Toews looking to lead Chicago Blackhawks again

 
 
Updated 7/18/2018 9:59 PM
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  • Chicago Blackhawks center Jonathan Toews waits for a face off against the Arizona Coyotes during the first period of an NHL hockey game Tuesday, Feb. 13, 2018, in Glendale, Ariz. The Coyotes defeated the Blackhawks 6-1.

    Chicago Blackhawks center Jonathan Toews waits for a face off against the Arizona Coyotes during the first period of an NHL hockey game Tuesday, Feb. 13, 2018, in Glendale, Ariz. The Coyotes defeated the Blackhawks 6-1.

When Jonathan Toews saw old buddy Vinnie Hinostroza skating toward him at MB Ice Arena on Wednesday night, the captain's face absolutely lit up and the two embraced in an excited, somewhat off-balance bear hug.

It was the first time Toews -- in town to play in the Chicago Pro Hockey League -- had seen his now ex-Blackhawks teammate since Hinostroza was traded to Arizona last week. The duo played together all night and created plenty of scoring opportunities in a wild, up-and-down affair in which Toews scored a goal in his team's 8-7 victory.

Hinostroza -- just like Ryan Hartman and Teuvo Teravainen -- is yet another young, promising winger dealt away by general manager Stan Bowman before they had 150 games in a Hawks sweater.

If Toews is frustrated by the exodus of young talent, though, he keeps those feelings close the vest.

"I always say the moves that are made off the ice in the off-season are not really in our control as players," Toews said. "But whether you're a veteran player or a young guy that went through that season last year, we're all looking at ways we can be better as individuals."

Certainly, that has to start with Toews, who celebrated his 10th anniversary as Hawks captain Wednesday. He knows he must score more than 20 or 21 goals, as he did the last two seasons. He also might need to re-evaluate how he handles his duties as a leader.

"Little did I know how much I had to learn and I still have to learn when it comes to being captain," said Toews, who plans to play in another CPHL game next Wednesday but will return home to Winnipeg for all of August. "Winning is the easy part. When you lose and things don't go as expected, that's when there's a lot of room for growth."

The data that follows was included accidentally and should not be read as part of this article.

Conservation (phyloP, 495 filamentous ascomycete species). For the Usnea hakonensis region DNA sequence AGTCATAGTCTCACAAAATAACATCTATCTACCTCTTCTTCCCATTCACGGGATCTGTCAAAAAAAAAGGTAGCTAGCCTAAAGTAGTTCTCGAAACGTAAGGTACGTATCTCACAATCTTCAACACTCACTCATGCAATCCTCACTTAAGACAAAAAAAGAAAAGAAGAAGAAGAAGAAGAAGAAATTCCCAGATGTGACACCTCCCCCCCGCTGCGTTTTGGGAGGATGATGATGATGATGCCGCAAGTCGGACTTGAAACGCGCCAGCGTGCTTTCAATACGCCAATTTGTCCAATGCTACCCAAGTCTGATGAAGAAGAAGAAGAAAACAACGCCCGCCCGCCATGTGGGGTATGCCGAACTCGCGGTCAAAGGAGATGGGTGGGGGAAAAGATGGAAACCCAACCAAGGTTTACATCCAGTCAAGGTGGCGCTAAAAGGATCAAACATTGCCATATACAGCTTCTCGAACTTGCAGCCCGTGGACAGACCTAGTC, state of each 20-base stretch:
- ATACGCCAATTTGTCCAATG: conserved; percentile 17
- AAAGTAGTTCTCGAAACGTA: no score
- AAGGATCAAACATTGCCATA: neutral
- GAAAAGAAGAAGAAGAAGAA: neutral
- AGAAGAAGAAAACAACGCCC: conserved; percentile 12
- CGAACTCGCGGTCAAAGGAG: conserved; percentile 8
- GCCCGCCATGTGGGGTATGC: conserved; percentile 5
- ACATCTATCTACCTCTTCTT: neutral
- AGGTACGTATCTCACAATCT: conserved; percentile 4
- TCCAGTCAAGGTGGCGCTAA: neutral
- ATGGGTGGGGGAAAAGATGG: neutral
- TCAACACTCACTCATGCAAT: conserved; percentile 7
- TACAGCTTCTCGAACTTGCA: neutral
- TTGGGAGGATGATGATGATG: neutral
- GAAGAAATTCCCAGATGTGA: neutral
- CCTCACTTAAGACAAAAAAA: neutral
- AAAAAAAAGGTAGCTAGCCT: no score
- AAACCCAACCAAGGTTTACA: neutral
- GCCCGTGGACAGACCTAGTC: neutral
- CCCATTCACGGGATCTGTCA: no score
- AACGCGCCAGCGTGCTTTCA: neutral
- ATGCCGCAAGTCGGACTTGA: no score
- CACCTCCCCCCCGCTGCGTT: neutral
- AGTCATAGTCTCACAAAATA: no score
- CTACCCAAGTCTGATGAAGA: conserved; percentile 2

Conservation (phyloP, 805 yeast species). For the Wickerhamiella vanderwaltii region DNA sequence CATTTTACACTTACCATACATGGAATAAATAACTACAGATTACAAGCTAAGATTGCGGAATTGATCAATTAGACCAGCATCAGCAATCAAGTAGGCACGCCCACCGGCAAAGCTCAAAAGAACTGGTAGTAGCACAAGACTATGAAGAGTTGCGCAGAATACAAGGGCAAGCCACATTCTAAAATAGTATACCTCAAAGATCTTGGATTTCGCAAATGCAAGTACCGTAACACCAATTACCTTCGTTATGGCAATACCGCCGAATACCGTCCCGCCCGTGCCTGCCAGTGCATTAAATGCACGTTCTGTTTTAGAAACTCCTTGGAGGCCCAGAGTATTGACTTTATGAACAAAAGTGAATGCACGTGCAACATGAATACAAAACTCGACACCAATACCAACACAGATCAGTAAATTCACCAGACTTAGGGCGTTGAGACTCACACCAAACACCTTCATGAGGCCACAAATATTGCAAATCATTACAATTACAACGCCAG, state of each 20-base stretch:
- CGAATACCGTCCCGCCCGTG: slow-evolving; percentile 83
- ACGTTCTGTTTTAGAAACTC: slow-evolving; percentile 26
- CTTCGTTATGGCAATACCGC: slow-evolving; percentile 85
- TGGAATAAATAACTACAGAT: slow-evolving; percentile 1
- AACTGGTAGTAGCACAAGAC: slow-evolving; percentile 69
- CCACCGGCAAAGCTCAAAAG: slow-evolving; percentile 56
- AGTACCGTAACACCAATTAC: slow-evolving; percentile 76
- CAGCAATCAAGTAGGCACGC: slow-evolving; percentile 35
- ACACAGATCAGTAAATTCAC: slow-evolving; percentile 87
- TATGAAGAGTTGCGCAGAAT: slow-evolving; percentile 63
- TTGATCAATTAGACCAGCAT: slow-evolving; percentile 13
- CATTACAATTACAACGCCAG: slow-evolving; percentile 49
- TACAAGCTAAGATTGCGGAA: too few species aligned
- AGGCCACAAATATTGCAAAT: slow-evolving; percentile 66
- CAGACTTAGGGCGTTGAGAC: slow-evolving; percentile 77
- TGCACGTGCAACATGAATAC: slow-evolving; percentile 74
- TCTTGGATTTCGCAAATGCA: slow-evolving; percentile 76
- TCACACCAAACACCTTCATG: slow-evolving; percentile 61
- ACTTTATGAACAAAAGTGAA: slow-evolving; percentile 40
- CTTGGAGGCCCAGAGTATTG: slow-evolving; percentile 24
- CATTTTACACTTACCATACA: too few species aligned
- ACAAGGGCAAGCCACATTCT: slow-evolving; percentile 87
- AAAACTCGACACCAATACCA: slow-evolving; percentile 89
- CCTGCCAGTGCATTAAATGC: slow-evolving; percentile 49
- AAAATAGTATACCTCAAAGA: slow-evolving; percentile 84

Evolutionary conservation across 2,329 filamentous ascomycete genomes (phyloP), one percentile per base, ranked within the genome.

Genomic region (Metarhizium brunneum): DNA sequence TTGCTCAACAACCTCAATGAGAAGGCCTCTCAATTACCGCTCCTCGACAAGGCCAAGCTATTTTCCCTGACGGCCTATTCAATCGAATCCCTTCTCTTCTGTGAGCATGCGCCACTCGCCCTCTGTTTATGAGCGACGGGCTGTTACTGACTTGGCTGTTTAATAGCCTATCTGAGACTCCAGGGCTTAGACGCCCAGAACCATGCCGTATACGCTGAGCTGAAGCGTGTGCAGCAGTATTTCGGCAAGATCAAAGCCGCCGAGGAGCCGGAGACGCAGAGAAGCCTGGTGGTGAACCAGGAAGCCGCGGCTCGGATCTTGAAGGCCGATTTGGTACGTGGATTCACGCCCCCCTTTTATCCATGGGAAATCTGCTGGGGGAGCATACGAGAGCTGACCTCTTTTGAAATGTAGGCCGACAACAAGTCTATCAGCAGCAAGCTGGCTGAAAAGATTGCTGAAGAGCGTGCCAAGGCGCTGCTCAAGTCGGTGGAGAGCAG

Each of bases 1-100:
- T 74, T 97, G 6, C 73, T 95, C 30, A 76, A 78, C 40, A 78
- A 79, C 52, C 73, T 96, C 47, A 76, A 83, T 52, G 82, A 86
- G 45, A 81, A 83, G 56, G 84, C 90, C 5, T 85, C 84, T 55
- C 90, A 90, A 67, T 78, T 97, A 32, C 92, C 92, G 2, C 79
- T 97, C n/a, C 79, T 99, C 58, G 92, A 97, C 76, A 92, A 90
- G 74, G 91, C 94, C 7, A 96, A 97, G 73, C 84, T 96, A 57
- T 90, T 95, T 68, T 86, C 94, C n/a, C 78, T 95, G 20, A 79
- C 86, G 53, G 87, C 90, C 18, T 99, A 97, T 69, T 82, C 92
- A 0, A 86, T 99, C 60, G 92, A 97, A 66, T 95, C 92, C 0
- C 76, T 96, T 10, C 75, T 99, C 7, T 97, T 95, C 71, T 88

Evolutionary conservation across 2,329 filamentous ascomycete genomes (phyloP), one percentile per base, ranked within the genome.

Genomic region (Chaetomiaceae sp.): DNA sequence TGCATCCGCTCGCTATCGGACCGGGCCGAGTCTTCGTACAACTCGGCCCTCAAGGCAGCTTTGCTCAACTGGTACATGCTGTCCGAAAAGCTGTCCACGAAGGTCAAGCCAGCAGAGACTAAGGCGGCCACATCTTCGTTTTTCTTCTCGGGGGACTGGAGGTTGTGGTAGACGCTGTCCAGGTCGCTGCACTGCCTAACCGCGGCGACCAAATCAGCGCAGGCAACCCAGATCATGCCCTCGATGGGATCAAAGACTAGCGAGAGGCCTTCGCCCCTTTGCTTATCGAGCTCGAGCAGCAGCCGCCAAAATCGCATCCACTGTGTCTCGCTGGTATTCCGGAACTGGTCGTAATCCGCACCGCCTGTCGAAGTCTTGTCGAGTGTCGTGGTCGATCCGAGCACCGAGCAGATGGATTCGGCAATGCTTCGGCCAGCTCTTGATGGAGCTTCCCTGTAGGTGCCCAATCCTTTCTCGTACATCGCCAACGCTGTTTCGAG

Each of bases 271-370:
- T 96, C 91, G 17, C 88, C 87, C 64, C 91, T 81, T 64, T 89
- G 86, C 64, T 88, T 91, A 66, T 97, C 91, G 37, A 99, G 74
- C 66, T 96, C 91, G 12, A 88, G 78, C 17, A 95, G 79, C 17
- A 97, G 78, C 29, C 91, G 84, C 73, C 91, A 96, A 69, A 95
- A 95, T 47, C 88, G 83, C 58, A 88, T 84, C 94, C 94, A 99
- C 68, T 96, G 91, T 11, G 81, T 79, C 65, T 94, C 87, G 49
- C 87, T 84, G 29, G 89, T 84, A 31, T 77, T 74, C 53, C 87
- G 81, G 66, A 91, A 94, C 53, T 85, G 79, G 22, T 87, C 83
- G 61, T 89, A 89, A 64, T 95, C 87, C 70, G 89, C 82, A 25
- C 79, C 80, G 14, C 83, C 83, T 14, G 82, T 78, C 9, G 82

Even though the Hawks have made minor additions this off-season and seem to be falling further behind Winnipeg, Nashville, St. Louis and Colorado in the Central Division, Toews believes his team can return to the playoffs.

And once they're in, who knows what can happen? Just ask fans of the Vegas Golden Knights and Washington Capitals.

"If you sneak in it doesn't matter. You can go a long ways," Toews said. "For us, thinking of, 'OK, we're going to win a Cup this year. It sounds like a longshot.'

"But, as always, our No. 1 goal is getting back to the playoffs and being ready to hit our stride when we get there."

Toews laughed when asked how much playoff hockey he watched, saying "more than usual." And at one point, he thought about how amazing it was the Hawks had reached the playoffs for nine straight seasons.

"Obviously, there's no satisfaction there, but you understand it's not the worst thing to stop and smell the roses and appreciate what you've been able to experience," Toews said. "Because failing to get to the playoffs makes you realize how difficult it really is and maybe it's something you took for granted.

"But watching more hockey this spring is something that was really motivating and inspiring and exciting to want to get back to that level again.

"You dream of playing in the NHL, but at the end of the day, you want to play playoff hockey. That's what it's all about."

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